Pakistan captain says Shahid Afridi is available for selection and raring to go even though he’s not yet recovered fully from hip strain
Until the last three months, Shahid Afridi was playing in the Pakistan limited-overs team almost exclusively as a bowler, his batting exploits being few and far between.
Since July 2013, when he made a 55-ball 76 against West Indies in Providence, Afridi topped 30 only once in 14 innings, but showed signs of returning to his marauding ways of the past when he slammed 34 off 12 deliveries and 30 not out off 15 deliveries in successive games against Sri Lanka in November in the UAE.
Afridi showed more than glimpses of his batting touch in the Asia Cup earlier this month, hammering an unbeaten 34 off 18 deliveries to win the game against India off his own bat and followed it up with 59 off 25 deliveries as Pakistan overhauled Bangladesh’s 326 for 3 in the next game.
He hobbled through the final against Sri Lanka, laid low by a hip flexor strain, and joined Pakistan’s ICC World Twenty20 2014 squad a good four days after the rest of the team arrived in Bangladesh, though he did take part in the warm-up game against South Africa on Wednesday (March 19) and came away relatively unscathed.
“Afridi’s fitness has improved quite a bit. He has made himself available for everything,” said Mohammad Hafeez, the Pakistan captain, a day before his team’s tournament opener against India. “This is a good sign. He’s not 100% still but he’s ready and fit to play this tournament. He is eager to put in a good performance.
“He is in good form, we have seen that in the Asia Cup,” Hafeez pointed out. “It is a good sign for us because we always wanted him to bat lower down the order and finish the game well for Pakistan. It is great to know that he is in good nick and a good frame of mind. It is always great that your senior players are looking forward to the challenges ahead.”
Hafeez was excited at the prospect of taking on India straightaway, though he remained unfazed at Pakistan’s 0-8 record against the old enemy in World Cup play. “We all know that we have been waiting for his moment. All the players are looking forward to this and we are happy that the first game is against India. As far as history is concerned, we don’t really look into it. We know that every day will give you the opportunity to do well and we as a team are always looking forward to the next day. Whatever happens, good or bad, is always history and that will not count. So far as we are concerned, we always want to perform well against any team.
“It is always great to know the expectations of the people and the fans around the world,” said Hafeez, acknowledging the pressure of having to beat India. “We are considering only one game at a time. Yes, the India-Pakistan game is always important but this is not the whole tournament and we want to give a good show in the whole tournament. The first game is important as you want to do well in that game so that you can get the momentum right. Hopefully, the boys will do well to get the best results for Pakistan.”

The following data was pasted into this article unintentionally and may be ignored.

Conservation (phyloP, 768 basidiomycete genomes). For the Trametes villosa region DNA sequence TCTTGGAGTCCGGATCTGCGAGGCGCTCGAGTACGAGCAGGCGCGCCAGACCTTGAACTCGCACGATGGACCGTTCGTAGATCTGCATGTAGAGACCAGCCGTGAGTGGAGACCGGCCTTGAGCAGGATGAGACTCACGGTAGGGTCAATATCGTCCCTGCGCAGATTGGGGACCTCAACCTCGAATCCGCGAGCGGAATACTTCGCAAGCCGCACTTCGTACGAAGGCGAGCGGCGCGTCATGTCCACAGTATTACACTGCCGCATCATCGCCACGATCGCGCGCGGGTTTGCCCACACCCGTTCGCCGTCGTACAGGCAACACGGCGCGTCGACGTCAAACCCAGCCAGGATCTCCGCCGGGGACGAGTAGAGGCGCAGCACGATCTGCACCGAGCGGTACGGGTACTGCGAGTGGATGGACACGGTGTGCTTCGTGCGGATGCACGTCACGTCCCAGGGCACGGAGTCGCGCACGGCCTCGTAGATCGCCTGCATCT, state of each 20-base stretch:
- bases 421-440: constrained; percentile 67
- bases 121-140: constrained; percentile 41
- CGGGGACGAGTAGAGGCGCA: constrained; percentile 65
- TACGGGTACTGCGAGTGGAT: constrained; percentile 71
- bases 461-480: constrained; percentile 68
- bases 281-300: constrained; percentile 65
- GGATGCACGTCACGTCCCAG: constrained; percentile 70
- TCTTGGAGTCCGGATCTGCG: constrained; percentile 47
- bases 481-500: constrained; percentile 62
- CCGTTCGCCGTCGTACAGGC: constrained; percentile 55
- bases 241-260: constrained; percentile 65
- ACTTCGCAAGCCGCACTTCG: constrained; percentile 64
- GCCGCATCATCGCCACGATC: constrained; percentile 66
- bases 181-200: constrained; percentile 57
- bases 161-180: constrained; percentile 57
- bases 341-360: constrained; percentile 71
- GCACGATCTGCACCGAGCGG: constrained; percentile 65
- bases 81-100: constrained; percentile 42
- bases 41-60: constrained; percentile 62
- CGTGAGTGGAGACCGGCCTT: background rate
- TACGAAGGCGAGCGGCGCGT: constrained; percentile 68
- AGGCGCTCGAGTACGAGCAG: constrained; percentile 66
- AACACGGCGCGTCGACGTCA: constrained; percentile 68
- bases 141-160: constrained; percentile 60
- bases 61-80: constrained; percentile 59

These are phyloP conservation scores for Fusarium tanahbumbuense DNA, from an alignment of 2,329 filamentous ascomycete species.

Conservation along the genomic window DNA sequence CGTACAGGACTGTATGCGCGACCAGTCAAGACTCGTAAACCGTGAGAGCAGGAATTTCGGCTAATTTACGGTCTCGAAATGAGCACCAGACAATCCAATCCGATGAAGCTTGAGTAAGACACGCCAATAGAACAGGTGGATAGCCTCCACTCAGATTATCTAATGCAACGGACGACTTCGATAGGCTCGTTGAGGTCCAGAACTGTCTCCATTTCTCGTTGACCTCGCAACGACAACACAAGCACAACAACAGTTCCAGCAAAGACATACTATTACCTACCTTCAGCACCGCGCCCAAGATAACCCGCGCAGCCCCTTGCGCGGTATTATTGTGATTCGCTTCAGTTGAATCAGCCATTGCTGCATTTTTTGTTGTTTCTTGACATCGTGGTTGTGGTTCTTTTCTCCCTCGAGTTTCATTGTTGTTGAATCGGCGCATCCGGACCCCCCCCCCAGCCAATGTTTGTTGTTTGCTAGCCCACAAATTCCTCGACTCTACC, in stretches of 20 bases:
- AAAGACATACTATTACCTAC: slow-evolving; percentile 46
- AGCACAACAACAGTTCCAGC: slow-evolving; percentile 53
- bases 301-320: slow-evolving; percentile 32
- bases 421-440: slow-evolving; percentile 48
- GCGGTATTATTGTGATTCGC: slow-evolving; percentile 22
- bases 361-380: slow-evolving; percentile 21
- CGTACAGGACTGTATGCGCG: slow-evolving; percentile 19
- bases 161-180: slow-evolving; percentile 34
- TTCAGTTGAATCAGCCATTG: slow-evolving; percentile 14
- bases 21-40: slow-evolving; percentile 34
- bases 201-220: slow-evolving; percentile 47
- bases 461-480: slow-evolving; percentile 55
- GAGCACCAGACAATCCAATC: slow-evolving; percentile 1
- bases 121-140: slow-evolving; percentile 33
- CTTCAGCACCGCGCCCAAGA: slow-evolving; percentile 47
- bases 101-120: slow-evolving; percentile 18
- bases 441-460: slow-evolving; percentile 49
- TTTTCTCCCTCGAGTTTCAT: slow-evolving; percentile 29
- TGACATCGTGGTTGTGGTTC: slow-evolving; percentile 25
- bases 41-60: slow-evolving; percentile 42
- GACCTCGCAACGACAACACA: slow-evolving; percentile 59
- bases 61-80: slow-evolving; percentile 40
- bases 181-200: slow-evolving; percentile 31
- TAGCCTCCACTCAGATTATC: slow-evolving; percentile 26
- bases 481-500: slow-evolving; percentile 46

Hafeez said Pakistan’s familiarity with conditions in Bangladesh will help the team immensely. “It will definitely help us as we were here for the Asia Cup as well, so the boys are very much aware of these conditions,” he said. “That is going to really help the team and at the same time, the Indian team also has a similar sort of experience playing in Bangladesh. Both teams have got the same experience in playing in these conditions; whoever plays well on the day will win the game.”
Pakistan was blasted out for 71 in its second warm-up game against South Africa, but Hafeez chose not to read too much into it. “It’s not that every day has to be great. Some days are good and some bad,” he said, philosophically. “We have good batsmen in our team. In the second practice match, our objective was to give a few people time in the middle. We achieved that.”
Umar Gul, the pace spearhead, had a pretty forgettable Asia Cup, but Hafeez was pleased at the progress he had made in the last two weeks. “He is working very hard. After the Asia Cup where he did not do too well, he has picked up and performed well in the practice matches. That is all you want from your players. All they can do is work hard. Form can go up and down but if they are willing to work hard, it sends the right signal through the team. That is exactly what Gul has done.”